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Three great IT products

By Jean-Claude Elias - Mar 09,2017 - Last updated at Mar 09,2017

In the realm of information technology not every interesting topic is about the Internet, smartphones, cloud storage, social networking, fibre optic connections or esoteric apps. 

Now and then, here and there, you find simple, efficient products that more than deliver the promise, and for a reasonable price, what’s more. This week I have selected three such products that truly stand out and deserve the highest marks.

First is the innovative external wireless hard disk drive. The two leading manufacturers of computer hard disks, Western Digital and Seagate, they both have these models in their catalogue this year. For the last few years, users have found external disks a convenient and very important device to make backup copies of their data. Sales have soared, prices have fallen and storage capacitis have reached terabytes (typically 1 to 4), which is more than enough to store one’s entire computer data, including large multimedia contents.

Until last summer, however, external disks had to be connected to the computer via USB cable. Following the unabated trend towards more mobility, all the time, WD and Seagate have introduced disks that connect wirelessly to the computer, either via Bluetooth or WiFi. This is not only a significant step towards more mobility and freedom in work, it also allows for easier connection of the disks to smartphones and tablets where the standard size USB connector is not always available and that often require additional OTG (On-The-Go) adapter cable.

Wireless external hard disks are about two to three times more expensive than USB disks with equivalent storage capacity. The new wireless devices must be charged for power and their battery can sustain about 10 hours of continuous operation.

My next “kudos” go to GIMP, a photo processing application that is truly a great piece of software, for the “low price of free”, to use Microsoft’s famous tag line promoting their popular Defender antivirus. GIMP is not only free. It is also an excellent application, comes with countless features and constitutes a virtually ideal alternative to the rather expensive Photoshop. If you are extremely demanding, if you are able to make use of all the advanced functionality built in Photoshop and only swear by it, then GIMP may not be for you. But then again, for more than 90 per cent of the population GIMP will more than deliver.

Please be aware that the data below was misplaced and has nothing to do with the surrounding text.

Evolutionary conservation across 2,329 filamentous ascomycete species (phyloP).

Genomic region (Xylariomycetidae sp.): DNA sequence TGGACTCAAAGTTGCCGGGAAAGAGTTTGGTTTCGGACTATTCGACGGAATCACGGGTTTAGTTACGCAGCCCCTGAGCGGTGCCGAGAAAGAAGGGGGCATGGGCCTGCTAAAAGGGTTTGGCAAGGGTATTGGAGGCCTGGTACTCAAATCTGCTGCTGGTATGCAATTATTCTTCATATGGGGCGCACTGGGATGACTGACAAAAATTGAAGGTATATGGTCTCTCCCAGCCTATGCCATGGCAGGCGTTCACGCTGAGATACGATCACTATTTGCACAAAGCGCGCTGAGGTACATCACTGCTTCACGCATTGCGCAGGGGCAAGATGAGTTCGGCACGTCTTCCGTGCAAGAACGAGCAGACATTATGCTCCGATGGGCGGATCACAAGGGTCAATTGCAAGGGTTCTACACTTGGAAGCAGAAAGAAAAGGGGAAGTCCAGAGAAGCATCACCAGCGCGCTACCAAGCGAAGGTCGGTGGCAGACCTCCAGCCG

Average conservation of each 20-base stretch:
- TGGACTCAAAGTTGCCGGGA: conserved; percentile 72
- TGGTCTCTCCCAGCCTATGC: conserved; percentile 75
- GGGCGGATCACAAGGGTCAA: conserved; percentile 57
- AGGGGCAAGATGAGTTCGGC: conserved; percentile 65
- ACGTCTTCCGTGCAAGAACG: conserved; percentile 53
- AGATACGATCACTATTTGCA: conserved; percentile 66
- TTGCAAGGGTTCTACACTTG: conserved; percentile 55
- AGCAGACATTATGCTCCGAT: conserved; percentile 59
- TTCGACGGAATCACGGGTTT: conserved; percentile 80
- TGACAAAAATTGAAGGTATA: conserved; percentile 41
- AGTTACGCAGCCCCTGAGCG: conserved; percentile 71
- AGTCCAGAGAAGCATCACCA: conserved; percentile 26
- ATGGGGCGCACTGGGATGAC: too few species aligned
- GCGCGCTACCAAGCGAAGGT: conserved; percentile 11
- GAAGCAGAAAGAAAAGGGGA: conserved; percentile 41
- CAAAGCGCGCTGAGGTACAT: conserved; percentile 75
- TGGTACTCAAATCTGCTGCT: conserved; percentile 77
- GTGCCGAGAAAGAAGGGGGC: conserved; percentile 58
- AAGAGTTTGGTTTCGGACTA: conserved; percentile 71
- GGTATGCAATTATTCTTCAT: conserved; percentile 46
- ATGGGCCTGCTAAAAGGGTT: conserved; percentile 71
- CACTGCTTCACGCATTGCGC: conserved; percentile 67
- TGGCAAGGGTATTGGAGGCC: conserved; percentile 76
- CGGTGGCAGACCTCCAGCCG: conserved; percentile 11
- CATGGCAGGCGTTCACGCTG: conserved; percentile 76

Last but not least is ViceVersa (VV). This fine backup and file synchronisation software application by TGRMN is one of the very few programmes around that I find to be near-perfect. By any measure it deserves the gold medal of backup and synchronisation software for computers.

It comes with countless features, and yet its layout is clear, smartly designed and easy to understand and to use. VV can back up your data or synchronise it between two storage locations in various wayproviding maximum flexibility and options. You can program it to do its work unattended at night, generate reports, send you an e-mail to tell you what it has done, verify the quality and the integrity of the copies done, protect the copies with passwords, keep multiple copies of previous files versions, etc. There’s hardly a feature you can think of that the designers didn’t implement. It all remains affordable, with a licence price set at JD35 that entitles you to install VV on up to three different computers.

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